33 Strategies of War
by Robert Greene
- Personal Development
- Ashto =
- Jonesy =
How to apply 33 Strategies of War in everyday life
I had my first war engagement with a colleague Eduardo. Being older, he progressively attempted to put me back into my box due to my lack of experience. Whenever a new opportunity arose (a presentation at a conference, a meeting with an important client, or a challenging work task), Eduardo would wrestle the responsibility away from me. This became increasingly direct, despite us being mates and having a beer and burger together every Thursday.
But my perspective changed after reading the 33 Strategies of War. I was losing responsibilities, it was costing my career progression, and I only had myself to blame. It was time to declare war on this colleague. Every time he went to wrestle me out of challenging tasks that would grow my career, it was now different. Rather than being passive, I engaged and held my ground. This shift of perspective transformed me from a passive and confused pawn into a motivated and creative fighter. After a couple of engagements, he stopped messing with me. Currently, we’re back in peacetime; enjoying each other’s company with the boundaries well known and fortified.
Declaring the War
If you don’t have enemies, it is most likely because you have a narrow concept of the term. You should widen your concept of an enemy beyond those who are just confrontational dicks. It should include any person who is working against you—even in subtle ways. Without being paranoid about it, realise that some people out there don’t want the best for you. Once you’ve identified who these groups of people are, the strategies can begin. This could include being aggressive, evasive, standing back, or taking action. You may even turn this enemy into a friend. But the worst thing you can be is a naive victim.
Successful people have battles with parents, peers, and colleagues to learn to adapt to the world and develop strategies for dealing with issues. Those who avoid conflict at all costs usually become handicapped—socially and mentally. Rather than fearing the idea of having enemies, embrace it.
Occupy The Moral High Ground
When my colleague Eduardo was wrestling my responsibility away from me, I responded in an email to the team–outlining that we should be working as a team and sharing responsibilities. By appealing to the teamwork element, I was basically taking the moral high ground. In doing so, the manager agreed with me, and I won this minor engagement. In war, you need to make the cause you are fighting to win more than just your enemies.
Think of this as moral terrain that you and the other side are fighting over. By questioning your enemies motives and making them appear evil, you can narrow their base of support and room to maneuver. Aim at the soft spots in their public image, exposing any hypocrisies on their part. Never assume that the justice of your cause is self-evident; you need to publicise and promote it.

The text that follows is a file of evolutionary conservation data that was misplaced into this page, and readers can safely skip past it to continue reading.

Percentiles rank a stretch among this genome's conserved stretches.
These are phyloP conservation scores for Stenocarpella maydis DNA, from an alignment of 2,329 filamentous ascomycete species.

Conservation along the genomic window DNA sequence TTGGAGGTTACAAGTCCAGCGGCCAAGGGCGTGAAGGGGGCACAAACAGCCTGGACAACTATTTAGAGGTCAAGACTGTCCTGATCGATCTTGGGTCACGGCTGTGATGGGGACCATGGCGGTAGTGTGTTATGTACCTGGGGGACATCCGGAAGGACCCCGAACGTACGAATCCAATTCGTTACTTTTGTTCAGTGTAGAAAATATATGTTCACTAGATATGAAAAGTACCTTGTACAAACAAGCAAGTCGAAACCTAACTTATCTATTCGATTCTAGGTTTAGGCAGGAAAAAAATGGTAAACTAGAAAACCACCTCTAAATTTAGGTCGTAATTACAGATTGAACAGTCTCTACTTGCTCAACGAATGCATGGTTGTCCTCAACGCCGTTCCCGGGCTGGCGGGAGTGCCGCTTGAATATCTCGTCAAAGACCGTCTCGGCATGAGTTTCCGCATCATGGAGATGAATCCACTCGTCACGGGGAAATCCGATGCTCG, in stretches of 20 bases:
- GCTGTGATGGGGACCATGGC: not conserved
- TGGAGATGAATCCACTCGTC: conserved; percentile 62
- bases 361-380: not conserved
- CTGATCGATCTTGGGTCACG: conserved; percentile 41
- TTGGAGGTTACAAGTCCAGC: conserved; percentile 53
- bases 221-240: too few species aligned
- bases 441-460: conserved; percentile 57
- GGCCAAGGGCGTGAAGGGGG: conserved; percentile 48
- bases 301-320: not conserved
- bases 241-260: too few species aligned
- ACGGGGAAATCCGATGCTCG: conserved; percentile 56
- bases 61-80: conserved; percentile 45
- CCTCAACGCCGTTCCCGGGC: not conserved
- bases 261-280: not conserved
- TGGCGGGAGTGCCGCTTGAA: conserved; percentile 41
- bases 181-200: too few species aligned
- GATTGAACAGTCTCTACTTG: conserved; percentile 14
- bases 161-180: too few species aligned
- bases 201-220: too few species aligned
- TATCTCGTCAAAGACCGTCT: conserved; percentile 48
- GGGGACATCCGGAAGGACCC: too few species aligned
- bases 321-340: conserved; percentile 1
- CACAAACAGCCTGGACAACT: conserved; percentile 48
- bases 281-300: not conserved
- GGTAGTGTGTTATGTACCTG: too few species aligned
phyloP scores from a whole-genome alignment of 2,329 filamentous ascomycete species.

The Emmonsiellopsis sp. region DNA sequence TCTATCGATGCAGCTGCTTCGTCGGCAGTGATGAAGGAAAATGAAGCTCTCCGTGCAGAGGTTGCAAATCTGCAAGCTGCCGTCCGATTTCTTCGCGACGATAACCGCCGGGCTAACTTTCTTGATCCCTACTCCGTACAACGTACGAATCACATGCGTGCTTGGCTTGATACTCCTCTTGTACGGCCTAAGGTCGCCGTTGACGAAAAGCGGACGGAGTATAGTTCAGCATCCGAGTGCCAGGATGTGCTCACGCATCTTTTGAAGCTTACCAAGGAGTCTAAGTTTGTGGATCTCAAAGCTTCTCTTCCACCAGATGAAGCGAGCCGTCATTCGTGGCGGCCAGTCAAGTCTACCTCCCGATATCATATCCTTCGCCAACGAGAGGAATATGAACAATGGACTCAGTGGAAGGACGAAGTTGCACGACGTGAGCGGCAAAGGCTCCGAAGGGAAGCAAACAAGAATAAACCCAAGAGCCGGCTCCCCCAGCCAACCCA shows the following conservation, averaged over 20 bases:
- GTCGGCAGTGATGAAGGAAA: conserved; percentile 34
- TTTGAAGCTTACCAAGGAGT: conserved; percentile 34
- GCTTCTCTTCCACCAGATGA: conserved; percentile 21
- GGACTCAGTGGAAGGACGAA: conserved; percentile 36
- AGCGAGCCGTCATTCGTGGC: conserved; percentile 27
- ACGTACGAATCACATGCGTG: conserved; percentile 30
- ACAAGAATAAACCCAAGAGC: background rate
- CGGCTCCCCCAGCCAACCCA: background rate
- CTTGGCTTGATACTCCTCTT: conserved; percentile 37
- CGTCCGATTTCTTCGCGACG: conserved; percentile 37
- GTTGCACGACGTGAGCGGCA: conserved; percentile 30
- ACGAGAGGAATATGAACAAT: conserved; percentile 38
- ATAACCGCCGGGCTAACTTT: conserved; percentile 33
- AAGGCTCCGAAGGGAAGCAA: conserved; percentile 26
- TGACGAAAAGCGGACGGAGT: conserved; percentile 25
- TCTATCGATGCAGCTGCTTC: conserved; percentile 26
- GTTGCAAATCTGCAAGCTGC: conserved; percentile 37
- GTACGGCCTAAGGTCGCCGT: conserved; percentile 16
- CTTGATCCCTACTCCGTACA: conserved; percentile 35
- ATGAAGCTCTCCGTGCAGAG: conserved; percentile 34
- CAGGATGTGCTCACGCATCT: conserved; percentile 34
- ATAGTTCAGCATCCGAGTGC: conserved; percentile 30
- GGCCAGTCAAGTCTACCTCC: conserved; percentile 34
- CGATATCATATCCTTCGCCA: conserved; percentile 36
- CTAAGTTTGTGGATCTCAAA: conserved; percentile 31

Winning Without Bloodshed
One day in Japan in the 1950s, a ferryboat carried a young Samurai Yukui. Yukui was sharing his great victories and whipped out his three-foot sword to demonstrate his bravado. The passengers on the boat were afraid; nobody wanted to risk their lives by confronting him. But one older man, Bokuden, wasn’t scared. He was a samurai himself. He travelled alone and liked to sit incognito in meditation. The young Yukui called him out: “You don’t even know how to carry a sword, do you, old man?” Bokuden replied: “My way is to not wield a sword.” Yukui replied: “A way of wielding a sword without wielding a sword? Don’t talk gibberish.” He requested a fight.
Bokuden, however, had the respect not to duel on the crowded boat to avoid civilian casualties. He said he’d show his fighting technique on the nearby small island. As they approached the island, the young man jumped out onto the sand impatiently, saying: “Let’s do it, old man! You’re as good as dead!” Bokuden had his eyes closed in meditation, taking his time, further infuriating the young samurai who began to hurl more abuse. Bokuden finally handed his swords to the ferryman saying: “My style is Mutekatsu-Ryu, I have no need for a sword.” And with those words he took the ferryman’s long oar and pushed it hard against the shore, sending the boat quickly into the water and away from the island. The young samurai screamed, demanding the boat’s return. The passengers on the boat stared back to the distant island and saw him jumping up and down, his screams becoming fainter and fainter. Bokuden won the war without wielding a sword.
The goal of strategies is to give you easy victories, to win without bloodshed.
You can play on the opponents’ psychological weaknesses by maneuvering them into precarious positions by inducing feelings of frustration and confusion. In this way, victory can come at a lower cost.
Why read 33 Strategies of War
The world glorifies harmony and cooperation. Books, podcasts, intellectuals, and leaders say that you need to get along with every person in your life. These notions of correctness are saturating the public space. But the problem is you may not be prepared for war.
Success and failures in life are often determined by our ability to manage conflicts. When conflict arises, what is your response? Do you avoid it? Lash out? Turn sly? Become manipulative? Shut-down? Or even cry? In the long run, these responses are counterproductive. If we aren’t dealing with conflict rationally, it could very well make the situation worse. Consider your long-term goals, and then choose your fights wisely. When you are forced to fight, you can aim for the ‘Strategic Warrior’ ideal. This is for those who want to solve their issues through intelligent maneuvers—thinking of the long term goals, and deciding which fights to avoid and which are inevitable.